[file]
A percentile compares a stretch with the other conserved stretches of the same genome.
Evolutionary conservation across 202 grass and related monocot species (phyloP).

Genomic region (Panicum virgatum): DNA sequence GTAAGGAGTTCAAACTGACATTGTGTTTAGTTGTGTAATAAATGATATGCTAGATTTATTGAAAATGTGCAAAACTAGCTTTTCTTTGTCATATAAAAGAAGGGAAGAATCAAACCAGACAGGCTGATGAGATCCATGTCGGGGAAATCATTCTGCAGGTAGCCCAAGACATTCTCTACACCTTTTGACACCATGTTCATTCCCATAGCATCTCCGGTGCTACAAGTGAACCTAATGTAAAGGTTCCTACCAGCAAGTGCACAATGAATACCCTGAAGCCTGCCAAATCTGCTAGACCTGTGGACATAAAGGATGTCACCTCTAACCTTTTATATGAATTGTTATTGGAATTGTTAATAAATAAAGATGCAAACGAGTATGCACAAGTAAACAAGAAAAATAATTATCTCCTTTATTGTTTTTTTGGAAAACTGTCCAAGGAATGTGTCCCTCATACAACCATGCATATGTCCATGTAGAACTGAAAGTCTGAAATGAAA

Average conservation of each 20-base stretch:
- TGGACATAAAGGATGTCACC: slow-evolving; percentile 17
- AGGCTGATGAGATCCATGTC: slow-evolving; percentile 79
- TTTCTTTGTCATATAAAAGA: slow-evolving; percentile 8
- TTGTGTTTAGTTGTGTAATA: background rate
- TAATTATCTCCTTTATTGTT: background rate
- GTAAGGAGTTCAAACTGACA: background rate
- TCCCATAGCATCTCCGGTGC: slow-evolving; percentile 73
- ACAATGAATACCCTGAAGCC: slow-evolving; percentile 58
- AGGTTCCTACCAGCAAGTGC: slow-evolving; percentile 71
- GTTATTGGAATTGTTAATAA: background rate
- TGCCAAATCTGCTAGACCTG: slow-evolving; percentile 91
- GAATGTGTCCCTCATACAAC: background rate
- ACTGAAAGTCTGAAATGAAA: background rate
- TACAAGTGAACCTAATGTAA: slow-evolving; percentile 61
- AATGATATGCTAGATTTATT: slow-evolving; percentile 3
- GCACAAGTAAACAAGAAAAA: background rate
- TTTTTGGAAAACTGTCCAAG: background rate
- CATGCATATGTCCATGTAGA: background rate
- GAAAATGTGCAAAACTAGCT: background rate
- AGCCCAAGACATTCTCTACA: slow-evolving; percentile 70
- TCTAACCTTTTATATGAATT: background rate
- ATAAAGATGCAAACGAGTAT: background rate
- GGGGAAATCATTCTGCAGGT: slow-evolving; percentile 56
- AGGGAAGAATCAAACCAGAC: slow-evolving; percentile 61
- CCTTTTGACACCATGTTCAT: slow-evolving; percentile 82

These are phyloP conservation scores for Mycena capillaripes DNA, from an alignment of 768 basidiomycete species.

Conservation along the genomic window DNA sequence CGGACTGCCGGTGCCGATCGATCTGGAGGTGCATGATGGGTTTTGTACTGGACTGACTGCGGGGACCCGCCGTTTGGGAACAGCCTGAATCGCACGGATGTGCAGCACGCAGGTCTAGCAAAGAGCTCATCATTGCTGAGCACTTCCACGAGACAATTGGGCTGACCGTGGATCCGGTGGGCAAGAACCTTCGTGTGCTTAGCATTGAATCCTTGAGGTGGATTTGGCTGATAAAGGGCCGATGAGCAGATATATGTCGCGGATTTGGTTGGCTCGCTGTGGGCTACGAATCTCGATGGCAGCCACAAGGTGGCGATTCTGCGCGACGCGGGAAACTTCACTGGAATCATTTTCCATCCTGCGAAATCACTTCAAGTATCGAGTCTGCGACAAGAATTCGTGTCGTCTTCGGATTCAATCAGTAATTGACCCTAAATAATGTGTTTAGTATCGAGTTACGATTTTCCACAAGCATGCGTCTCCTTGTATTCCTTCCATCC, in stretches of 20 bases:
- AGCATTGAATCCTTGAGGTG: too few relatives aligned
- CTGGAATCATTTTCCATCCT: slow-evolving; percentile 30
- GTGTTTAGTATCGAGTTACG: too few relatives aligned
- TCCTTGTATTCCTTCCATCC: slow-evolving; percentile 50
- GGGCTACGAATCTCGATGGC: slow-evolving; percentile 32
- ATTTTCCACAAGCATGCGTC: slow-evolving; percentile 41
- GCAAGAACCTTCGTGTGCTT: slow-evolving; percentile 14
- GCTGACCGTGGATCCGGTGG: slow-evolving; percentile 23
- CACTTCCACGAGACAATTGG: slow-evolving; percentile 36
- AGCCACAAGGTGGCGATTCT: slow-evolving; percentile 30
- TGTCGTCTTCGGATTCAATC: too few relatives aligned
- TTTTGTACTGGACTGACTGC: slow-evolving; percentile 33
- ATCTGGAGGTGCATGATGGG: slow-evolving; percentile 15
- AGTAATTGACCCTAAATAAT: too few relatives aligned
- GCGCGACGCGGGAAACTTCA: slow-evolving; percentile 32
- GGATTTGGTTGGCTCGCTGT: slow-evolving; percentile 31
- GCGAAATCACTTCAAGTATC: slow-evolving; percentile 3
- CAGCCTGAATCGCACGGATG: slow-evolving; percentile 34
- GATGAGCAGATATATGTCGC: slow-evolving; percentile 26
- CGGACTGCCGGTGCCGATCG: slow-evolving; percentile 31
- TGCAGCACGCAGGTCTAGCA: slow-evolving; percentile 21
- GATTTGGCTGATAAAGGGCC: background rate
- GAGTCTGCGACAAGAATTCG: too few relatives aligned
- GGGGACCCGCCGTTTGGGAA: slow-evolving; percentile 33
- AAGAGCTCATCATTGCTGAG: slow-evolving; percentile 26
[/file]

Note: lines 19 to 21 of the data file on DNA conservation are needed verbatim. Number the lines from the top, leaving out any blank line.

- AATGATATGCTAGATTTATT: slow-evolving; percentile 3
- GCACAAGTAAACAAGAAAAA: background rate
- TTTTTGGAAAACTGTCCAAG: background rate